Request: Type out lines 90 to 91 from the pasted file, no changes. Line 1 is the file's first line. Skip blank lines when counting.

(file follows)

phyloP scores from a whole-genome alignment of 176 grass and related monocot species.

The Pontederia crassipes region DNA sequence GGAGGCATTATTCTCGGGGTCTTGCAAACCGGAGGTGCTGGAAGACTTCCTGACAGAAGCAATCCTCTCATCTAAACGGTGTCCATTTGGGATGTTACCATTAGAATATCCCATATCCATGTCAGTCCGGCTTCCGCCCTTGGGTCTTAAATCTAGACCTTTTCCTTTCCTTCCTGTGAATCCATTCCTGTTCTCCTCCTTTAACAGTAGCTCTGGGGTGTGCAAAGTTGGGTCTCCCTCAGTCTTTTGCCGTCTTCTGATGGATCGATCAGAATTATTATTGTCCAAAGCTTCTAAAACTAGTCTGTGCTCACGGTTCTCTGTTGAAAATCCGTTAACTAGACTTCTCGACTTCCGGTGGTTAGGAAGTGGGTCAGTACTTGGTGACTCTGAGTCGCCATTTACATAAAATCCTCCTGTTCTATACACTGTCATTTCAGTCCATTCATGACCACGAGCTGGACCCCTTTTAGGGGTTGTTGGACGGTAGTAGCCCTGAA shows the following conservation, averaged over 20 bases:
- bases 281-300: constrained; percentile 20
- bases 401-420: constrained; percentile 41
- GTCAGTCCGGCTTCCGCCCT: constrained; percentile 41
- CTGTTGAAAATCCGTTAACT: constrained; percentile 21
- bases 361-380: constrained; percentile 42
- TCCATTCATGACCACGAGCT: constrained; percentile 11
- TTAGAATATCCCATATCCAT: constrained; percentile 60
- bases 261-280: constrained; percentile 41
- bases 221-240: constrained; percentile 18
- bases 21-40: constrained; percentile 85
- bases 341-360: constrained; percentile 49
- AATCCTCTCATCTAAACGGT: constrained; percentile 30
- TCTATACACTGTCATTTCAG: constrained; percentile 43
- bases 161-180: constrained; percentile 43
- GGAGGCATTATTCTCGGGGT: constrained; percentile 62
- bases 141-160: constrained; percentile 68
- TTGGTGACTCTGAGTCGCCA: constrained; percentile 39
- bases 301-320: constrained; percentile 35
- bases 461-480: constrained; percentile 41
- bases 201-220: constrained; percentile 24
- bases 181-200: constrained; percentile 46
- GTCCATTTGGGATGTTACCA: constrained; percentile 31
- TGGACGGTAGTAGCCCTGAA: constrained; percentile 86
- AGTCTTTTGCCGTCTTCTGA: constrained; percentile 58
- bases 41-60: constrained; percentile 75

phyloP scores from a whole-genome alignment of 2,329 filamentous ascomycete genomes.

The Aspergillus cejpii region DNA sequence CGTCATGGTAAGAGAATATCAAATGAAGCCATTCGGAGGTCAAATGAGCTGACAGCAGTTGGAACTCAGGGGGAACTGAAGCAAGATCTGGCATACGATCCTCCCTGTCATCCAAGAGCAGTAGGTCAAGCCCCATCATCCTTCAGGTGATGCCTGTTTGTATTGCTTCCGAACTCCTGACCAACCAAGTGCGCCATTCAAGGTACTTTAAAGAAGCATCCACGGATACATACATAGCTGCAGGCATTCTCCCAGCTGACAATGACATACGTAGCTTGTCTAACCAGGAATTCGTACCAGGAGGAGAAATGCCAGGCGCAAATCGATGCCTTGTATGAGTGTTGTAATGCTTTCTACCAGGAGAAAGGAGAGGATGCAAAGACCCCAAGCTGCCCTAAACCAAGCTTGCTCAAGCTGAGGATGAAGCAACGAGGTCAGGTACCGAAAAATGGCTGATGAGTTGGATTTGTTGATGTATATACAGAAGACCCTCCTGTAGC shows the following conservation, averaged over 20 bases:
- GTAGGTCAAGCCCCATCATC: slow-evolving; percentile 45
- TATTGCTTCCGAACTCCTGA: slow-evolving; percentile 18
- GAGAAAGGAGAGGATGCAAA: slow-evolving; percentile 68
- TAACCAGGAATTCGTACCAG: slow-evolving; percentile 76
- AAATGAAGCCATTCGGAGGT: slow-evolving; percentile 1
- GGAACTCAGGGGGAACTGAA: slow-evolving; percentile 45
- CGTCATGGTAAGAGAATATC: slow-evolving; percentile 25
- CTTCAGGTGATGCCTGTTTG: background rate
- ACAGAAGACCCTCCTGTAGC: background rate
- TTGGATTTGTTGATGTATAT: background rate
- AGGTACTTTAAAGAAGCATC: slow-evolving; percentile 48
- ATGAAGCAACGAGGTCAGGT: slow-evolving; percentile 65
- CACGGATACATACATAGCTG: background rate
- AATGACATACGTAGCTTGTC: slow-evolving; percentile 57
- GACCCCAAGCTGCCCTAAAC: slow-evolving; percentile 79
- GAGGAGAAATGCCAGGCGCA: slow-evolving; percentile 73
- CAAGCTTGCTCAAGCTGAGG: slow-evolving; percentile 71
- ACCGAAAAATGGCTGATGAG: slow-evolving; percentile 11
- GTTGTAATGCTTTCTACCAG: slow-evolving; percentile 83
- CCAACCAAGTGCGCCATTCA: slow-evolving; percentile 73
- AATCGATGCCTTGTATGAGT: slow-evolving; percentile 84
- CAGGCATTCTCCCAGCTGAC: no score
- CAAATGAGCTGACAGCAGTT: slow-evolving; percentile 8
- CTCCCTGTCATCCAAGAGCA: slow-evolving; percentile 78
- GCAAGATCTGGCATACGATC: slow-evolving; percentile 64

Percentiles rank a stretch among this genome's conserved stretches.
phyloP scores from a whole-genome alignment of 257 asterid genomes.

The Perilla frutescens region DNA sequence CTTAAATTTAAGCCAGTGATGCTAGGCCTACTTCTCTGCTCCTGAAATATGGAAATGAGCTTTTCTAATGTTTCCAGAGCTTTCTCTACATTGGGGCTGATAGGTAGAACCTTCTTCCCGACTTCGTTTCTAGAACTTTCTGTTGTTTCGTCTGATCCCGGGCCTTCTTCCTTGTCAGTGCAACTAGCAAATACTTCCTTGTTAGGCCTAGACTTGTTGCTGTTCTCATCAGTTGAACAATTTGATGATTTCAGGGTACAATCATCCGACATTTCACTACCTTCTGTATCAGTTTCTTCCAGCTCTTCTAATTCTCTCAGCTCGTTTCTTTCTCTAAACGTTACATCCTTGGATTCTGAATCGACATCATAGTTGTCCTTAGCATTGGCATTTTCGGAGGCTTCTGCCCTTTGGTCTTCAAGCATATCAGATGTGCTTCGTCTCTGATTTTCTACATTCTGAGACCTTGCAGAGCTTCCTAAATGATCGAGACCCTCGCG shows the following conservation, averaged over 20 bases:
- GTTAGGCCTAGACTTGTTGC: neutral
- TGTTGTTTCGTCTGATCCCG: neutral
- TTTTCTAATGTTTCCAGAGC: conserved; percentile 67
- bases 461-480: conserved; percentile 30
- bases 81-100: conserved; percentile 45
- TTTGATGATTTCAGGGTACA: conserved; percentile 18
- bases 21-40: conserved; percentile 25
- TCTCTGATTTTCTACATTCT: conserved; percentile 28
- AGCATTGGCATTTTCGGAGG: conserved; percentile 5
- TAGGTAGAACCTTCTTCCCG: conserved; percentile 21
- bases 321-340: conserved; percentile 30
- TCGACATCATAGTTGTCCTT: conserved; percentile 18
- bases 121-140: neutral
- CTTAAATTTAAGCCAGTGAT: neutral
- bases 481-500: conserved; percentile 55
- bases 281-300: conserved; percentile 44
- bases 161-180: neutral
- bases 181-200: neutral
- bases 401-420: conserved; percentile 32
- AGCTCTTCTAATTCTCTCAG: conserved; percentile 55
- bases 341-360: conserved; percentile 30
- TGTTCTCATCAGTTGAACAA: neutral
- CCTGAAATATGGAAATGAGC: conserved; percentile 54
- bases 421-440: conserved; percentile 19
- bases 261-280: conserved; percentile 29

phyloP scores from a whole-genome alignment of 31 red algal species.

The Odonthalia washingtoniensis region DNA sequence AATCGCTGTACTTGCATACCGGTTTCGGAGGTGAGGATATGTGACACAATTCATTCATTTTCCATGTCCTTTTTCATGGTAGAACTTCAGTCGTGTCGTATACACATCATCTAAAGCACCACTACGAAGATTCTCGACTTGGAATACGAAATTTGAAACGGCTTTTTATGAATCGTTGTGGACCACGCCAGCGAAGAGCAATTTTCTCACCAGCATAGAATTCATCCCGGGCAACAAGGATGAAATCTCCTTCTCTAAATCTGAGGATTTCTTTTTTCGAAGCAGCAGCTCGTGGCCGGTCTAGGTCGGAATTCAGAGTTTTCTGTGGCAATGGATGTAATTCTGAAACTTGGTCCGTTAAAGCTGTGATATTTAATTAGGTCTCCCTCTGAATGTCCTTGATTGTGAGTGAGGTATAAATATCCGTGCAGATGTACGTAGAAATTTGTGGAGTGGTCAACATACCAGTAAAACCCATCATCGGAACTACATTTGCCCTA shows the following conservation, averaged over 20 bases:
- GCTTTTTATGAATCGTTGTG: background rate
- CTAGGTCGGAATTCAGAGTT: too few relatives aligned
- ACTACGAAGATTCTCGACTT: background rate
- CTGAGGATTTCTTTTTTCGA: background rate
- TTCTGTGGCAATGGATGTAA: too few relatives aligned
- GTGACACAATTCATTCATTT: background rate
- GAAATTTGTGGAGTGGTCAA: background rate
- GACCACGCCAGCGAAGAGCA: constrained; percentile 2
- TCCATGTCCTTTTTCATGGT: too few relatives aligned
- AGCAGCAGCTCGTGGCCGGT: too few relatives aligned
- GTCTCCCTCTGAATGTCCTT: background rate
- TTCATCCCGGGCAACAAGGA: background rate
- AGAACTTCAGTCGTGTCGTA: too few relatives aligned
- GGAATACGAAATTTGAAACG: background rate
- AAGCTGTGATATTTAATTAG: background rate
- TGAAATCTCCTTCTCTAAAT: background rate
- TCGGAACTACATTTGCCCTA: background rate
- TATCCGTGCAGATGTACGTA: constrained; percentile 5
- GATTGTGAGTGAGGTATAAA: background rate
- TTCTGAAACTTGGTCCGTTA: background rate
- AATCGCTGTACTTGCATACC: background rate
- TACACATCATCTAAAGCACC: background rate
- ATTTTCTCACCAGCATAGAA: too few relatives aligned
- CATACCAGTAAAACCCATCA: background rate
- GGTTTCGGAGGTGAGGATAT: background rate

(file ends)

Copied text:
- GTGACACAATTCATTCATTT: background rate
- GAAATTTGTGGAGTGGTCAA: background rate